California Code of Civil Procedure 874.040 is the California partition statute that allows the court to apportion costs between the co-owners from the proceeds of sale of the property. The statute provides that:
Except as otherwise provided in this article, the court shall apportion the costs of partition among the parties in proportion to their interests or make such other apportionment as may be equitable.California Code of Civil Procedure 874.040
As a leading California secondary source explains: “The fees must be apportioned among the parties in proportion to their interests, unless the court determines that some other apportionment is more equitable.(C.C.P. 874.040.) (See Finney v. Gomez (2003) 111 C.A.4th 527, 545, 3 C.R.3d 604 [trial court abused discretion in awarding 100% of fees incurred in partition action to plaintiff; fees … Continue reading
“Again, the fact that the action was contested was no bar to the proportional allocation of attorney fees.” Orien v. Lutz (2017) 16 Cal.App.5th 957, 967.
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If you want to end your co-ownership relationship, but your co-owner won’t agree, a partition action is your only option. With six, full time partition lawyers, Talkov Law is the #1 partition law firm in California and has handled 250 partition actions throughout California. Every case has resulted in a sale to either a third party or one of the co-owners. Not a single court has denied our clients the right to partition or declared our client to be a non-owner. Plus, for qualified cases, there is no fee until we settle or win your case!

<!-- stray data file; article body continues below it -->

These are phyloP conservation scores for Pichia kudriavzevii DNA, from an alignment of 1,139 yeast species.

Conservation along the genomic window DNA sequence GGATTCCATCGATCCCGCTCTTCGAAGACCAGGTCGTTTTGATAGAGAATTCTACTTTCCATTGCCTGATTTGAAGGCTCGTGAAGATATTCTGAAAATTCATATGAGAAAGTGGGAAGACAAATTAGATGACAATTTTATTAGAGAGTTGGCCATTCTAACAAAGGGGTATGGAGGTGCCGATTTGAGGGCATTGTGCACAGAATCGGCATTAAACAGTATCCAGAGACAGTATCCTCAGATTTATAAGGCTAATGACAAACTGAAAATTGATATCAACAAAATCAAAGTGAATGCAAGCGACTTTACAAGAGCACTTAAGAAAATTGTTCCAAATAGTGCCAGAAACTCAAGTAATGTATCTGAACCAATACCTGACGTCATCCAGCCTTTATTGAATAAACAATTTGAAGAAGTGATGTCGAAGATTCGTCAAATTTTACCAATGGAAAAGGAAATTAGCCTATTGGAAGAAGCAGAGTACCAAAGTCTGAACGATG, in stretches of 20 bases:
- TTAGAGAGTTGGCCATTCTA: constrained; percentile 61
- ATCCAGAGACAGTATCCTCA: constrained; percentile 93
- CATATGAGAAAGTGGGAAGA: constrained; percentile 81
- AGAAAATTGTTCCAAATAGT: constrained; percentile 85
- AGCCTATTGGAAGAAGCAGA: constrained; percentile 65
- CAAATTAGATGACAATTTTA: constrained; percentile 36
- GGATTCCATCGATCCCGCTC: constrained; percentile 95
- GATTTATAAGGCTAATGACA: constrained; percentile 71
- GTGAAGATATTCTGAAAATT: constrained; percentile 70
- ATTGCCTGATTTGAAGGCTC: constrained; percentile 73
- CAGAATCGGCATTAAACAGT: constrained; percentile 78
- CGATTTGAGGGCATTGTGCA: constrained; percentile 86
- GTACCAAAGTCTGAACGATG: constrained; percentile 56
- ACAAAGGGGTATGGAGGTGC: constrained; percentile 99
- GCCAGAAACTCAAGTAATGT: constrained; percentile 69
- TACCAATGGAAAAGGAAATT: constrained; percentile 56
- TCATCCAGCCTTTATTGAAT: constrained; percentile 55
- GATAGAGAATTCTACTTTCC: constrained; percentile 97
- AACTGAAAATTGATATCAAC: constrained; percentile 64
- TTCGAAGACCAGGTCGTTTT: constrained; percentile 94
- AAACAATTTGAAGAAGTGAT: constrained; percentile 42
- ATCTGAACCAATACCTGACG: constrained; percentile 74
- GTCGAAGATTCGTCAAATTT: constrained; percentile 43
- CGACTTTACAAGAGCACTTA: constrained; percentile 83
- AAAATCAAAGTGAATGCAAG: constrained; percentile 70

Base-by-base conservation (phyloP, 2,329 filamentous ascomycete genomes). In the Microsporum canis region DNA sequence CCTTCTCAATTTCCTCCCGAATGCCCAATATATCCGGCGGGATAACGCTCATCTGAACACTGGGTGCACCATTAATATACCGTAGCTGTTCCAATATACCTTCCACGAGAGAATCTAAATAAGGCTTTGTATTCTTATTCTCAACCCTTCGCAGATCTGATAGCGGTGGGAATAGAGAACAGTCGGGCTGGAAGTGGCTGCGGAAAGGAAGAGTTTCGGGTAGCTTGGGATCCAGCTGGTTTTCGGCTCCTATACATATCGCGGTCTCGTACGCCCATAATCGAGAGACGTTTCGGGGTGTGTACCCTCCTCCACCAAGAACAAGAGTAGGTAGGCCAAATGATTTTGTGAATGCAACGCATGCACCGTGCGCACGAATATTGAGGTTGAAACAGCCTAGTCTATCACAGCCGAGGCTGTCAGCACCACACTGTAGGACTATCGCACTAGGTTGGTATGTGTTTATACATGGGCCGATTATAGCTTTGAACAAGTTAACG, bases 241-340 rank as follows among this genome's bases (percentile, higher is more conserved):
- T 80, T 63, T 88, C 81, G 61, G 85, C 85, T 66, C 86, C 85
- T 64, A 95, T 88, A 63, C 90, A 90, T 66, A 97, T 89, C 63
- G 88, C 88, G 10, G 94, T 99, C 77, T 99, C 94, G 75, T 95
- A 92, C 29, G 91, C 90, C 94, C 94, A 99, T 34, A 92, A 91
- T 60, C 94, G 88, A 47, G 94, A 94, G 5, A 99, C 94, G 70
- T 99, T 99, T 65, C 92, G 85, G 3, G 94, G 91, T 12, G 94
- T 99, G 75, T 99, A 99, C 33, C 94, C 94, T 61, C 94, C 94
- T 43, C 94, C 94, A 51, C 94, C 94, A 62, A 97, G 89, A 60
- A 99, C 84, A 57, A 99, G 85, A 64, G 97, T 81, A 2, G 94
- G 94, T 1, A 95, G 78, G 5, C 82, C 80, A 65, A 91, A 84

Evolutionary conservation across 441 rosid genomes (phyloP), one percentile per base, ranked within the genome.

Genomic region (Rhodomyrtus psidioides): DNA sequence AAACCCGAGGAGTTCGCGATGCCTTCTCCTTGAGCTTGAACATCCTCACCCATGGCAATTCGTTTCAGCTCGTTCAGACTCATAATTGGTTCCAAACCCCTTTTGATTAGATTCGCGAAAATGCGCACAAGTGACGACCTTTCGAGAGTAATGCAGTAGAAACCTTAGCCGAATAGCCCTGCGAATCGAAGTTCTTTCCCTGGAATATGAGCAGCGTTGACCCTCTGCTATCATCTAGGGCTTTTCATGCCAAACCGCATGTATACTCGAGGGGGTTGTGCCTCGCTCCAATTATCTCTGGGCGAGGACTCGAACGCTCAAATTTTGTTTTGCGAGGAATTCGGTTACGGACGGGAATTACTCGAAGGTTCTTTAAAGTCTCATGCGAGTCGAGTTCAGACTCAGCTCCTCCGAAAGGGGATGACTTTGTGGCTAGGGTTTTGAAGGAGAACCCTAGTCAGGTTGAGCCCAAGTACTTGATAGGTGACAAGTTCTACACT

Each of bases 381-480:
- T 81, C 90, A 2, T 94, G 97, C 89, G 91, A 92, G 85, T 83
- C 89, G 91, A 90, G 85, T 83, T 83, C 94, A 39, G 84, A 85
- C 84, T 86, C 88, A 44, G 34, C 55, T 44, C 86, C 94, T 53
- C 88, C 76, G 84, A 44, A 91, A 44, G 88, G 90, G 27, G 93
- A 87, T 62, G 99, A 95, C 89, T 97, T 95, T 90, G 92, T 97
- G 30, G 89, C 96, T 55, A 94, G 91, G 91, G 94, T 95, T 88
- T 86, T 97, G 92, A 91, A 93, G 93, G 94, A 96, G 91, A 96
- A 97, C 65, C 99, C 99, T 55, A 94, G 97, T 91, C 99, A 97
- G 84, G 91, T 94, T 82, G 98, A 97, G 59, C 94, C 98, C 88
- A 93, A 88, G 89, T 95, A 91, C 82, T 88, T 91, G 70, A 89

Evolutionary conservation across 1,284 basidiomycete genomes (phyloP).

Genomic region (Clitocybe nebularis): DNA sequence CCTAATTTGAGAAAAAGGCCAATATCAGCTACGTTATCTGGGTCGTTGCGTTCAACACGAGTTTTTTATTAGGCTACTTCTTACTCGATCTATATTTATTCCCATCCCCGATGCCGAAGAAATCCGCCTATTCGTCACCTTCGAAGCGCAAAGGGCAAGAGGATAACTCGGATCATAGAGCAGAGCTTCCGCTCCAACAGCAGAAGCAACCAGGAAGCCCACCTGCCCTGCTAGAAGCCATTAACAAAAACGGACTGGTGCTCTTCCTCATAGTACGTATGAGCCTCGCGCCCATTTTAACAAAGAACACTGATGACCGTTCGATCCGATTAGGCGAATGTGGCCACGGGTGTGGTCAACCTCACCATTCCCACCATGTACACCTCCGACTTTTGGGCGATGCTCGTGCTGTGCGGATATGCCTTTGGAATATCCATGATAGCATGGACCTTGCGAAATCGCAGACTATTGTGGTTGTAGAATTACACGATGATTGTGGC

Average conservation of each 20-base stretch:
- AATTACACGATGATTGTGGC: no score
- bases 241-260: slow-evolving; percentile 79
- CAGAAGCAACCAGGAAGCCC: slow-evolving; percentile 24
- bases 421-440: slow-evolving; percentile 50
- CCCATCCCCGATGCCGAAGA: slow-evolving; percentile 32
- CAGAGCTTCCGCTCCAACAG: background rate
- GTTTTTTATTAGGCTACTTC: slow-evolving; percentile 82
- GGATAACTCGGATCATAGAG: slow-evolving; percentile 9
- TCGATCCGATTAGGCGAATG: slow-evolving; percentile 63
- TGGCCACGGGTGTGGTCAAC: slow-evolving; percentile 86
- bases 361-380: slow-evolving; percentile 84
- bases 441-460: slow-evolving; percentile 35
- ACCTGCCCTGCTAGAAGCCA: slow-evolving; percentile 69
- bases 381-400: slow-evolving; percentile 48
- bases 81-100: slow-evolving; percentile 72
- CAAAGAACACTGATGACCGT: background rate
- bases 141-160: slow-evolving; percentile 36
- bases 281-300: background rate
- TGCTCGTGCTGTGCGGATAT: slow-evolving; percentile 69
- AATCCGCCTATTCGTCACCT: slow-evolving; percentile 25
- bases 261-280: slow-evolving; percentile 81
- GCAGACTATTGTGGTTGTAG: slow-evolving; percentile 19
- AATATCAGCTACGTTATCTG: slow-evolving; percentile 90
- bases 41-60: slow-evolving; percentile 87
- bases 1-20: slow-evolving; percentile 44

|↑1||(C.C.P. 874.040.) (See Finney v. Gomez (2003) 111 C.A.4th 527, 545, 3 C.R.3d 604 [trial court abused discretion in awarding 100% of fees incurred in partition action to plaintiff; fees should have been divided in proportion to parties’ ownership interest in property; additional fees that plaintiff incurred in consulting bankruptcy attorney should not have been awarded at all without evidence that they were for common benefit]; Lin v. Jeng (2012) 203 C.A.4th 1008, 1022, 138 C.R.3d 84 [trial court properly apportioned attorneys’ fees to place entire liability for plaintiff’s fees on plaintiff, rather than apportioning them among her siblings according to their interests; C.C.P. 874.040 permits trial court to apportion based on equitable considerations, which here included finding that plaintiff manipulated process to deprive siblings of their fair share]; Orien v. Lutz (2017) 16 C.A.5th 957, 965, 224 C.R.3d 736 [fees incurred for common benefit by either party in contested partition proceeding may be allocated among parties].)” Partition Actions., 7 Witkin, Cal. Proc. 6th Judgm (2022) § 229.|
|↑2||California Code of Civil Procedure 874.010(a)|